I apologize for the lack of news yesterday. Unfortunately, I was in mourning due to the fact that my Notre Dame Fighting Irish forgot that the National Championship game was scheduled for Monday and didn’t realize the game had started until the second half. Say what you want about how they were “over-rated” and that they shouldn’t have been there. The fact is, you’re wrong. They deserved to be there and unfortunately them wetting the bed coupled with Alabama playing really well added up to a bad loss on the national stage. It is what it is and we move on.

The biggest news story today is the announcement of the new editions to the baseball hall of fame, assuming any are actually enshrined. There are some who believe that this year could be a year that elects no one, which is mind boggling to me considering the vast amount of talent on the ballot. The ballot  features 37 candidates with 13 holdovers from previous elections, including Jeff Bagwell, Jack Morris, Tim Raines and Lee Smith, and 24 newcomers, including Craig Biggio, Barry Bonds, Roger Clemens, Mike Piazza, Curt Schilling and Sammy Sosa.

There have been quite a few people who have posted who they would / are voting for and some who have said they are turning in their voting rights. Regardless of how you feel about the issues related to performance enhancing drugs, the who process is broken. We have people voting on election that not only no longer write about baseball, but some that really don’t even follow baseball anymore because when you’re given a vote, you’re given it for life. How is that not a broken system? I’m not sure what the solution is on that matter, but what I do know is how I feel regarding the ballot this year and future years as we struggle to figure out how to deal with the steroid stain left on the game and careers of the players of that era. My feeling on the issue is pretty simple. The players of that era used drugs. We do not know for sure who used them and who didn’t. What they did was not against the rules of the game at the time. Because of these things, I don’t use suspicion as a basis. I vote based on the numbers I can see and don’t discriminate based on what I can’t see. With that said, if I had a ballot, it would be filled out as follows:

  • Jeff Bagwell
  • Craig Biggio
  • Barry Bonds
  • Roger Clemens
  • Mike Piazza

Discuss that among yourselves and feel free to post your ballot.

Jim Callis of Baseball America recently released the top 10 prospect list for the Cubs. It’s subscription only for more in depth coverage, but the list as well as more awards for the system can be found here. If you’re too lazy to look, the top ten is:

1. Javier Baez, ss
2. Albert Almora, of
3. Jorge Soler, of
4. Arodys Vizcaino, rhp
5. Brett Jackson, of
6. Pierce Johnson, rhp
7. Dan Vogelbach, 1b
8. Jeimer Candelario, 3b
9. Kyuji Fujikawa, rhp
10. Arismendy Alcantara, ss

I like the fact that we’re slowly building up the system. It’s still going to take years to have a deep system that can consistently contribute to the big club, but we’re heading in the right direction.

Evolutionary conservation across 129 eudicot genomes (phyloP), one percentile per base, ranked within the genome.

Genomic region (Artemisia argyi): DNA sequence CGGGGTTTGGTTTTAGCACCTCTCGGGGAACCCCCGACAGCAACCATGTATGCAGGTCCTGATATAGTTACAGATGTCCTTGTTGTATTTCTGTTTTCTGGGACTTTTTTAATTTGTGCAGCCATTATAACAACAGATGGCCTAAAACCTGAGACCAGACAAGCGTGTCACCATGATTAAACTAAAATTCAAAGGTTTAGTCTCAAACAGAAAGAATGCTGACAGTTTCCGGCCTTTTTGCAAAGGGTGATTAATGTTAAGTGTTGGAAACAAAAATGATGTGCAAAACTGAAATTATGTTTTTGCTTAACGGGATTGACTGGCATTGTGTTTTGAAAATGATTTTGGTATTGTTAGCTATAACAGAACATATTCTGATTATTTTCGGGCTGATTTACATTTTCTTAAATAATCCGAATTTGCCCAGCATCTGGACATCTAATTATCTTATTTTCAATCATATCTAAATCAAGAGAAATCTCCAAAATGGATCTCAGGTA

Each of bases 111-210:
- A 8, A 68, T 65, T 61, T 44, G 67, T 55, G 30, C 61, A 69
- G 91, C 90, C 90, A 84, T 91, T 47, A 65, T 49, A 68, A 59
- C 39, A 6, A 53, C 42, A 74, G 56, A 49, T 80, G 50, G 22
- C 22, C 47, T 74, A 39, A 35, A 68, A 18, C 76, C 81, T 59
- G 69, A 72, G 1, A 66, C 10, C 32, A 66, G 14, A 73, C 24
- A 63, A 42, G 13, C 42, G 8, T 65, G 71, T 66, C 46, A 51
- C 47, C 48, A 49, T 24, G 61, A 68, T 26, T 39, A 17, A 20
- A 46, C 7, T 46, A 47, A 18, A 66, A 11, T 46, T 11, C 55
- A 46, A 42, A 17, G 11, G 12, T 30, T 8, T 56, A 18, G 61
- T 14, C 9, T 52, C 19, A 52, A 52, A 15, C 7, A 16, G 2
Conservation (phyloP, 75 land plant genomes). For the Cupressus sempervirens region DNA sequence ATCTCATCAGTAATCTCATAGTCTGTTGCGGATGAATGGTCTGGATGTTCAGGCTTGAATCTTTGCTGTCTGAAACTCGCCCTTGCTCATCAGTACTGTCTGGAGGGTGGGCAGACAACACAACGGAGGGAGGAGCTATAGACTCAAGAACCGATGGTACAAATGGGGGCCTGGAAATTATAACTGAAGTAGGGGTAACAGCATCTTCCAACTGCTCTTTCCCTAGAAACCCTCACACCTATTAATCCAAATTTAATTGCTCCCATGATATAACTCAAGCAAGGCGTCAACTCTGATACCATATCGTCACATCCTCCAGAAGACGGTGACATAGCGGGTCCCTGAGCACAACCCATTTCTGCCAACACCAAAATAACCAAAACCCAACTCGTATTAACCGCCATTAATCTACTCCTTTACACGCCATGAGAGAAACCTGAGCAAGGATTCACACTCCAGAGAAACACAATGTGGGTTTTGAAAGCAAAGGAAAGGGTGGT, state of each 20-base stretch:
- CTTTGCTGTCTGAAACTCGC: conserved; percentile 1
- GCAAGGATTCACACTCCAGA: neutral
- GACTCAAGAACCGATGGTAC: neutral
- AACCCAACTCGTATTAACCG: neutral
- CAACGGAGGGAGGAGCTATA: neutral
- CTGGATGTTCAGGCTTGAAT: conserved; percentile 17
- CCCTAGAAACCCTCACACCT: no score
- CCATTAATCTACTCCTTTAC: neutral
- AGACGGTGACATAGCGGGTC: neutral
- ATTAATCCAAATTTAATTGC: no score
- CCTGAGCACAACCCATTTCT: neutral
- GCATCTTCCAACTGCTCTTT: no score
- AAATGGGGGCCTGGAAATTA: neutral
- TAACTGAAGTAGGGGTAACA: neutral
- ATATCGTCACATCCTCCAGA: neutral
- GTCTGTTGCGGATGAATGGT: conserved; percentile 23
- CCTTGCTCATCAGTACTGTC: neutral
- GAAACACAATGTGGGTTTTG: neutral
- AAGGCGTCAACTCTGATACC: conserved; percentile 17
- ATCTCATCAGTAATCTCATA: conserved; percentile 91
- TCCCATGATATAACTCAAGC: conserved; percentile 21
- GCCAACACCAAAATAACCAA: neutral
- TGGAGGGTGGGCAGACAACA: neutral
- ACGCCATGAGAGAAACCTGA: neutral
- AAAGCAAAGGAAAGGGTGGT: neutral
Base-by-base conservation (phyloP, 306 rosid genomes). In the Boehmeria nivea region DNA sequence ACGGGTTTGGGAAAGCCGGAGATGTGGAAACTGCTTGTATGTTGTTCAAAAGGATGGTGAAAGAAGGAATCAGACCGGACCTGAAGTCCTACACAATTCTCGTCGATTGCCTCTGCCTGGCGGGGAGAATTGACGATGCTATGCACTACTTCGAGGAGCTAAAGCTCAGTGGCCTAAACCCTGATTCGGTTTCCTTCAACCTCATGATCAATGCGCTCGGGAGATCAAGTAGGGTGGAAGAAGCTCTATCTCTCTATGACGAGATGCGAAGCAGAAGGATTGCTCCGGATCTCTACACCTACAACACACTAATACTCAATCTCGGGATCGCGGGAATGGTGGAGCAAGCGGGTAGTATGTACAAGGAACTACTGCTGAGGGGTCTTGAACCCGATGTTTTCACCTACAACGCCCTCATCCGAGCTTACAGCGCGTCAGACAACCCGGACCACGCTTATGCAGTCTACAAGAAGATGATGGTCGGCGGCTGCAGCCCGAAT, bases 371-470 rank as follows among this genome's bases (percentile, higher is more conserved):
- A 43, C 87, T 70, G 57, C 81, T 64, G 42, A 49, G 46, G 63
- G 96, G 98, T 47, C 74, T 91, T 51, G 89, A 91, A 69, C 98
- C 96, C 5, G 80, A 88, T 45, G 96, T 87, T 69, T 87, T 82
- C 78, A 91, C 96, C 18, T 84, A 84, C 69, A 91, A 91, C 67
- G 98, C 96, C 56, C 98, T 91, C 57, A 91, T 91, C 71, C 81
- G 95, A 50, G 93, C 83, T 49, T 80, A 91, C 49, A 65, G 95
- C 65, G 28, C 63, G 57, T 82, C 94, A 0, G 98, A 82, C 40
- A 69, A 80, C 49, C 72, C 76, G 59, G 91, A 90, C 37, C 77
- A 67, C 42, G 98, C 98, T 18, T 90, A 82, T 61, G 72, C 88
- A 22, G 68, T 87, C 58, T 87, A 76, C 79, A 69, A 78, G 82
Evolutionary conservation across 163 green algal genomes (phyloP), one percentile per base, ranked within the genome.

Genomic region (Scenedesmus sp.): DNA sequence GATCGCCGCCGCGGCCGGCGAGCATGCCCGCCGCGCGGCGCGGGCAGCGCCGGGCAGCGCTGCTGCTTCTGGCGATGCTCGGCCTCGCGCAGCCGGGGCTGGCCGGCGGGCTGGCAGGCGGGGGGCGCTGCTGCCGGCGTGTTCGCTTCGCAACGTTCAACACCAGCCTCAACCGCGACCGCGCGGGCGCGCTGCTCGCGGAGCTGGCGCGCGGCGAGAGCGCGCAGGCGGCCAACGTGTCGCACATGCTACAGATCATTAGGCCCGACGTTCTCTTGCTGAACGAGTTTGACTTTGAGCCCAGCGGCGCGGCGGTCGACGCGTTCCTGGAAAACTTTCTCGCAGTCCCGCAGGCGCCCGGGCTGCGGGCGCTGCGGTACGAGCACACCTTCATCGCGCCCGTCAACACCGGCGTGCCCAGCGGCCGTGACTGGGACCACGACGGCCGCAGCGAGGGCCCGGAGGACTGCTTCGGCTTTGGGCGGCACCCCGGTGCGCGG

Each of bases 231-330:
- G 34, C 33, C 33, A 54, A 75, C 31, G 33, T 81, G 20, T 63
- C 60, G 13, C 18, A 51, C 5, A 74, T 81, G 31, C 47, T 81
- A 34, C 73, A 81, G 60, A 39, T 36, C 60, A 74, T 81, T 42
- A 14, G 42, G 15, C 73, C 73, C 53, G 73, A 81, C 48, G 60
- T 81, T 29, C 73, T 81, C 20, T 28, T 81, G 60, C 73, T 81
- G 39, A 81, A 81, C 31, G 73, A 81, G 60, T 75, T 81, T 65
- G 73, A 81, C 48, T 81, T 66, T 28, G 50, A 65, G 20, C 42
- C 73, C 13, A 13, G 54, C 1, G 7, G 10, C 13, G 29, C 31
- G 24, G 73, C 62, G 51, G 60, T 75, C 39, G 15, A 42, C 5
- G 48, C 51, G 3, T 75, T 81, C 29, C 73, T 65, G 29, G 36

Keeping with the prospect theme, Keith Law had a chat recently in which he addressed a few Cubs questions.

Q – Will Brett Jackson of the Cubs ever be more than just another replacement level player or do you believe altering his swing this off season will help him reduce his strikeouts enough to make him an effective 4th outfielder?

A – It’s not impossible, but it is unlikely that these swing changes – which haven’t appeared in a game yet – will help him boost his contact rate to a playable level.

Q – Is there a scout, front office member, executive, or analyst anywhere in baseball that seriously thinks Dan Vogelbach could ever play anywhere but 1B or DH in the majors? Because many Cubs fans expect a shift to LF is in his future, and that just seems silly.

A – I don’t even think he can play first. Any fan who thinks he can play left field is living in an alternate reality.

Moving on to the rumor / news mill, we have a few things to report:

  • We signed Zach Putnam to a minor league deal. He was claimed off waivers in November, but non-tendered later in the month.
  • Ken Rosenthal reports that “The Phillies, sources say, continue to look at all options, including the signing of free agent Scott Hairston and trades for the Chicago Cubs’ Alfonso Soriano and Los Angeles Angels’ Vernon Wells.” (Source)
  • Roch Kubatko reports that “I heard last night that the Tigers and Cubs are discussing a potential trade involving pitcher Rick Porcello, who also interests the Orioles. Now here’s the rumored kicker: The Tigers are trying to get the Orioles involved because they want shortstop J.J. Hardy, and they don’t feel as though the Cubs have the necessary components to make it a two-team trade. For this to happen, the Cubs would have to send pitching to the Orioles as part of a three-way deal.” (Source)
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Joe Aiello is the founder of View From the Bleachers and one of the lead writers. Growing up in Chicago, he fondly remembers attending games in the bleachers before that was the popular thing to do. Currently Joe resides in North Carolina with his wife and three kids and helps people protect their assets as an independent insurance agent. Connect with Joe via Twitter / Facebook / E-mail